Science Festival 2017

Thank you to everyone that could make it to Science Festival 2017.  It was great to meet so many enthusiastic scientists of all ages!

Jose supervised students preparing for "surgery", there were  fractures to fix with Luisa and Charlotte, demonstrations of 3D printing and the robot with Matthew, and plenty more hands on activities for budding vets and researchers, with a great team of volunteers from staff and students.

Looking forward to next year!

Scientists Welcome

We were really pleased to host a practical session run by the SynBio Forum recently,  giving hands-on experience to scientists from a wide range of backgrounds.

Our laboratory provided the ideal environment for the workshop; Programmable biology for diagnostics: impacting global health and development, challenged delegates to design logic circuits using DNA, and programme cell extracts to produce colours or other reporters in response to a signal.



Robot takes over Surgical Discovery Centre!

KR 60_Header.jpg

The Surgical Discovery Centre in Cambridge is awaiting delivery of a cutting edge robotic simulator for biomechanics studies. The system, consisting of a KUKA 60-3 robot ( and a dedicated biomechanics software package (SimVitro) developed by the BioRobotics core at Cleveland Clinic in the United States, is due to be installed the week of March 6th, 2017.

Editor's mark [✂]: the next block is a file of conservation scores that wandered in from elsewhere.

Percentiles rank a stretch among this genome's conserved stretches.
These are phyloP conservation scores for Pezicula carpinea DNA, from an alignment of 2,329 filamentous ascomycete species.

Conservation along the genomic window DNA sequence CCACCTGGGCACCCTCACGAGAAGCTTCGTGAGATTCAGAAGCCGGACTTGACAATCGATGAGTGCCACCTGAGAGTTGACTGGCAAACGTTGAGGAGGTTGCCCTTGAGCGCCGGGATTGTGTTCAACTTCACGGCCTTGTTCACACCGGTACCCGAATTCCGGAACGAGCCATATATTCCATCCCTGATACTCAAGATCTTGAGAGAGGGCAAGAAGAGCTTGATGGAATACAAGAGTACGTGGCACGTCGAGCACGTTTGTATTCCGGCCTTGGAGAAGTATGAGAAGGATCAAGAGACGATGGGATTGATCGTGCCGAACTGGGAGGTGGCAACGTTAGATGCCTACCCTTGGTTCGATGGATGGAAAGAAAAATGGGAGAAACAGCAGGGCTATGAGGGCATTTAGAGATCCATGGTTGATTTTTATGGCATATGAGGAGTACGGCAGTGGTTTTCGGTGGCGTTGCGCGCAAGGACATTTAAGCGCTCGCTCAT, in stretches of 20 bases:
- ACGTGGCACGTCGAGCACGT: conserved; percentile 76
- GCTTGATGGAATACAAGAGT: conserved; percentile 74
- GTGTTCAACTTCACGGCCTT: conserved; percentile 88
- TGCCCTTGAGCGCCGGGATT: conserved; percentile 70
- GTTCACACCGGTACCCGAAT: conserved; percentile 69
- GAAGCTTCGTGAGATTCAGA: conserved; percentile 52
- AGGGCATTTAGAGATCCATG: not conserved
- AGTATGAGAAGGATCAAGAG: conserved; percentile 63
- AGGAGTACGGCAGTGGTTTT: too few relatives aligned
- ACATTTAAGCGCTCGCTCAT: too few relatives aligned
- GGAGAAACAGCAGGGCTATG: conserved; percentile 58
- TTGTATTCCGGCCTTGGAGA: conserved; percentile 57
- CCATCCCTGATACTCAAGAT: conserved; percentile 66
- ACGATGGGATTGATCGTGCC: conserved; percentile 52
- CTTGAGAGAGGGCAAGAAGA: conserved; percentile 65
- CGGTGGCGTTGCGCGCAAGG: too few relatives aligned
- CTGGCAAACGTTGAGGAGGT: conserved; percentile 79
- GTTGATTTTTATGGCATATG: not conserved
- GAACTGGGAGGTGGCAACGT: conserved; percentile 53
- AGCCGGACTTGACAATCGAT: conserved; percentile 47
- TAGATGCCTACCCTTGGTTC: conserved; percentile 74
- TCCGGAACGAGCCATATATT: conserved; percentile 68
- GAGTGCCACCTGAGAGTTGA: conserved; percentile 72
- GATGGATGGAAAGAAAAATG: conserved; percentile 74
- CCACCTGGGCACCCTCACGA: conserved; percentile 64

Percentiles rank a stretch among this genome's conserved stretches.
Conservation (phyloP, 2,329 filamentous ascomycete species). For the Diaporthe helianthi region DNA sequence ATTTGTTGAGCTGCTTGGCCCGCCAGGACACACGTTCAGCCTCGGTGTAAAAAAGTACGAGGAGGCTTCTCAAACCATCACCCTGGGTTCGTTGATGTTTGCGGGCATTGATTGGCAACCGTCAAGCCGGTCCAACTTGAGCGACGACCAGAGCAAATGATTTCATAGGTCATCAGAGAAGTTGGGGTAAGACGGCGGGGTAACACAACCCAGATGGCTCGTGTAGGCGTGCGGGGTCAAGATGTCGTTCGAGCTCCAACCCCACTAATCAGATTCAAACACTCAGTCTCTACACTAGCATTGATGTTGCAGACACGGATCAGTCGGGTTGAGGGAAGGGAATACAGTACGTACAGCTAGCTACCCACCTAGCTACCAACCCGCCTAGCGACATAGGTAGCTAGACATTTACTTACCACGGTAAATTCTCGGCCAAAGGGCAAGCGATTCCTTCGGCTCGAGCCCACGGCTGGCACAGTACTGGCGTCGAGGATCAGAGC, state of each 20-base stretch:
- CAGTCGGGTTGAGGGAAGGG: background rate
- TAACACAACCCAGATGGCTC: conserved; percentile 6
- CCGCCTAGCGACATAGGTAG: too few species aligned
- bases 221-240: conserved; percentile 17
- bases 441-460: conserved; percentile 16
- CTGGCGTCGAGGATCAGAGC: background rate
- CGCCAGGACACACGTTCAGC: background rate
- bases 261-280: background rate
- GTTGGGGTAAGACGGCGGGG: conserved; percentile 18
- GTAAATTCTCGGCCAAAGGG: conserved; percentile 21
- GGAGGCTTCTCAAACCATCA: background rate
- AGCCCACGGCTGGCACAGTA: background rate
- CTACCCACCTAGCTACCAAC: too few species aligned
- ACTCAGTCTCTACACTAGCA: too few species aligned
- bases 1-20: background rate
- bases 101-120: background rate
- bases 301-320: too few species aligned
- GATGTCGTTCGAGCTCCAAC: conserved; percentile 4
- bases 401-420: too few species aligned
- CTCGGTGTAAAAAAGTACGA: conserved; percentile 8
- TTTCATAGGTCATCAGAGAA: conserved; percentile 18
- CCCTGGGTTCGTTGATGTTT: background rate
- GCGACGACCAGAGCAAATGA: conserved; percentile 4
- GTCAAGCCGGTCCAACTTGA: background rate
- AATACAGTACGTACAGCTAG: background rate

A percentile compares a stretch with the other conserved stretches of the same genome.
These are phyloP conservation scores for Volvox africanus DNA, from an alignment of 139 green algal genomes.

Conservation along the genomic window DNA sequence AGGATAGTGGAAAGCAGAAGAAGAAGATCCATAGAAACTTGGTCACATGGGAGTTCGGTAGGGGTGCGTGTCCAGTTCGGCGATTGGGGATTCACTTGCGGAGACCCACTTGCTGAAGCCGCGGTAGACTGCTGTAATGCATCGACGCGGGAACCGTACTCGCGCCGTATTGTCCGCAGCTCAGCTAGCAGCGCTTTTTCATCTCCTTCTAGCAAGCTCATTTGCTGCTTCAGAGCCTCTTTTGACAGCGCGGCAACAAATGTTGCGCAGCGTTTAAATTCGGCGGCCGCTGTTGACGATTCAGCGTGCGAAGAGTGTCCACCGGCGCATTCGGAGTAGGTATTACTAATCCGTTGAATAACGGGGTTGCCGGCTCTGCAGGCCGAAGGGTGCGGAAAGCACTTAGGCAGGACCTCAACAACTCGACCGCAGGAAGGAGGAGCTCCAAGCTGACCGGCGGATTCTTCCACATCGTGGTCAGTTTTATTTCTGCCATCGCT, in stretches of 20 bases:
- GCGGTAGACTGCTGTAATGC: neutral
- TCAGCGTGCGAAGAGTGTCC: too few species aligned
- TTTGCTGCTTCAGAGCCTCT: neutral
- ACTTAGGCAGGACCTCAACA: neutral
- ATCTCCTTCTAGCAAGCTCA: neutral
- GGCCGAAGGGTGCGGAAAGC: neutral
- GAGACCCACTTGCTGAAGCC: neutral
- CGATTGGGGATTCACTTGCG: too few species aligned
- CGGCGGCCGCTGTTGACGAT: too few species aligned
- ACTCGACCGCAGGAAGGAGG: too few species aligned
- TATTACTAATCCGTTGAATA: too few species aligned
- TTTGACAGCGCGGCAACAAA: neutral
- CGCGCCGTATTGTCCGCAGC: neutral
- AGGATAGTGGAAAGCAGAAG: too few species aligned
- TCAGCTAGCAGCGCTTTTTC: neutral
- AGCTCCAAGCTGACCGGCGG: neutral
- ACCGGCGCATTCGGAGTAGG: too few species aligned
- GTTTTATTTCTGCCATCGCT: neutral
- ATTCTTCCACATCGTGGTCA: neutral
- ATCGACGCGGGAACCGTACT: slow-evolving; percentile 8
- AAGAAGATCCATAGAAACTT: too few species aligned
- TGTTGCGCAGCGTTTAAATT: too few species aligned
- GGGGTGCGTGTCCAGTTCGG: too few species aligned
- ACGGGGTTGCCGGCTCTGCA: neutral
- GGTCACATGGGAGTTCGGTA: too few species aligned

Unlike traditional mechanical testing systems, which usually operate in one or perhaps two planes of motion (up and down, to apply tension and compression, or in rotation to apply torque), the new robot is capable of translational and rotational movements around all three axes simultaneously. From a practical perspective, this means that the software drives to the robot to simulate the complexity of movement in both animals and humans. An example of the system's capability to simulate human knee movement can be found on the Cleveland Clinic site (


Once installed in the Surgical Discovery Centre, the new simulator will be put to work immediately! The first testing will involve evaluation of the effects of knee replacement on movement patterns in the canine knee. We then plan to use the robot in a new study to develop a better surgical solution for dogs with elbow disease. Watch this space for videos and updates on our progress :)

3D Printing meets Education.

In the Surgical Discovery Centre we've been really excited to use our 3D printing techniques to produce this model from a CT scan of a rabbit's skull.
This is the first stage of a final year Veterinary Medicine student's project we have been working on, alongside the Clinical Skills lab in
the Queen's Veterinary School Hospital.
We are really looking forward to seeing the finished project!

The CT scan of the rabbit's skull

The CT scan of the rabbit's skull

The finished 3D model

The finished 3D model